Shanghai rebar up after Bernanke comments, but gains seen short-lived

SINGAPORE, Nov 20:  Shanghai rebar futures rose for a second session today, spurred by technical buying after prices slipped to three-week lows and comments from Federal Reserve Chairman Ben Bernanke boosting hopes that the U.S. Monetary stimulus will continue.
The gains in Chinese steel prices were unlikely to be sustained as a slow decline in traders’ stockpiles points to sluggish demand in the world’s top consumer, analysts said.
The most-active May rebar contract on the Shanghai Futures Exchange was up 1.1 percent at 600 dollar a tonne by midday, after rising to as high as 3,651 yuan earlier.
Technically, the price has found some support after recent losses, said Zhou Ting, analyst at Jinrui Futures in Shenzhen. Rebar touched 3,583 yuan on Monday, its weakest since Oct. 29.
‘Sentiment is also being aided by Bernanke’s comments in favour of stimulus. But fundamentally there’s nothing very positive that can sustain the price,’ said Zhou, who sees resistance at 3,700 yuan.
Iron ore for May delivery at the Dalian Commodity Exchange was up half a percent at 941 yuan a tonne, tracking gains in rebar. The price fell to a two-week trough of 925 yuan on Monday.
Bernanke said the Fed will keep its ultra-easy monetary policy for as long as needed, which could mean holding interest rates near zero until ‘well after’ US unemployment falls under 6.5 per cent.
Traders’ inventories of five major steel products in China stood at 13.5 million tonnes as of Nov. 15, down slightly from 13.6 million tonnes in the previous week, industry data showed. Stockpiles of rebar dipped to 5.26 million tonnes from 5.31 million tonnes.
While demand was slow, Chinese steel production has remained strong. Crude steel output averaged 2.144 million tonnes in the first 10 days of November, up 2.2 per cent from October 21-31, the China Iron and Steel Association said earlier this week.
‘As we begin to see some signs of sluggish demand for iron ore and a recent weaker trend in coking coal, there appears to be an imbalance emerging in China’s steel output and underlying steel demand,’ Australia and New Zealand Banking Group said in a note.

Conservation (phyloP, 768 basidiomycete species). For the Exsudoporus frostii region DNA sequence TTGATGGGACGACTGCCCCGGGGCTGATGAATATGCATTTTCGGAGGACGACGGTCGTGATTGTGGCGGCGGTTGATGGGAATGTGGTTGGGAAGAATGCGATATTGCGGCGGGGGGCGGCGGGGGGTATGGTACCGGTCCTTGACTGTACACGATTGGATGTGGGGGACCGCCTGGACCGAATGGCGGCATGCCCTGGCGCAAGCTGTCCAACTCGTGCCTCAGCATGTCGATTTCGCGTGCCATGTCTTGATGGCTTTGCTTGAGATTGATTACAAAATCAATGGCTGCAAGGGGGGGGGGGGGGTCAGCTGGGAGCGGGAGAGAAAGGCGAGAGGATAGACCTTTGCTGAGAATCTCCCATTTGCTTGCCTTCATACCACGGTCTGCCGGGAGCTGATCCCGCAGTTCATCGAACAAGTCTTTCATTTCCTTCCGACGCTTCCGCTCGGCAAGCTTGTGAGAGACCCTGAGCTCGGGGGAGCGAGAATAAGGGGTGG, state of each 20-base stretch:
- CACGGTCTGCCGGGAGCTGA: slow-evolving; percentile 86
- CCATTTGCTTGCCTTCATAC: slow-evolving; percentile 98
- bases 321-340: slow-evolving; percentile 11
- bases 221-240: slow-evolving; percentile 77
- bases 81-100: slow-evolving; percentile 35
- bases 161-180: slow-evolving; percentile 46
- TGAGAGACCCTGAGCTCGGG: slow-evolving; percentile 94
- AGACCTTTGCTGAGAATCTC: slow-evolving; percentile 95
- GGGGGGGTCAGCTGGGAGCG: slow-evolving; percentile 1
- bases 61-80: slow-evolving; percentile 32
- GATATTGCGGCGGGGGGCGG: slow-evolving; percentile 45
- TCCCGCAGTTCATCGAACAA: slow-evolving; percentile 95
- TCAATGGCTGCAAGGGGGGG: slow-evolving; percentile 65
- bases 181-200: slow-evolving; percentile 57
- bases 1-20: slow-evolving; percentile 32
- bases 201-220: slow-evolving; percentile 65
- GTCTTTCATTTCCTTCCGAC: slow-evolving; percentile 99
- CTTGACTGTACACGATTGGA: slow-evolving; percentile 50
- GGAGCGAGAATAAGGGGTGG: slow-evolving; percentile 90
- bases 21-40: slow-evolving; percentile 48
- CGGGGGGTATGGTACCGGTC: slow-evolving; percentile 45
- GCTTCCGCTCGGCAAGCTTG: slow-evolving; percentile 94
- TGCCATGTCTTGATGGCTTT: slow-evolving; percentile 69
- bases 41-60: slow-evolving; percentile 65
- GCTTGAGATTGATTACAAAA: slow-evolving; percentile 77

‘We would expect a correction in the steel supply/demand equation at some point to create some downside risk for inputs, in particular iron ore.’
Iron ore for immediate delivery in China’s Tianjin port <.IO62-CNI=SI> fell 0.5 per cent to $136.30 a tonne yesterday, according to data provider Steel Index, snapping a four-day rise.
Spot iron ore prices are down 14 percent from this year’s peak and have traded in an extremely tight range between $135 and $137 since the start of November.
‘There’s still some buying interest but mills are looking for lower prices and not very big volumes. I think both mills and miners are happy to see prices being maintained around current levels because both of them can still make money,’ said an iron ore trader in Shanghai. Shanghai rebar futures and iron ore indexes at 0339 GMT Contract                          Last    Change   Pct Change
SHFE REBAR MAY4                   3645    +41.00        +1.14
DALIAN IRON ORE MAY4               941     +5.00        +0.53
THE STEEL INDEX 62 PCT INDEX     136.3     -0.70        -0.51
METAL BULLETIN INDEX            137.83     +1.60        +1.17
Dalian iron ore and Shanghai rebar in yuan/tonne
Index in dollars/tonne, show close for the previous trading day
($1 = 6.0927 Chinese yuan)


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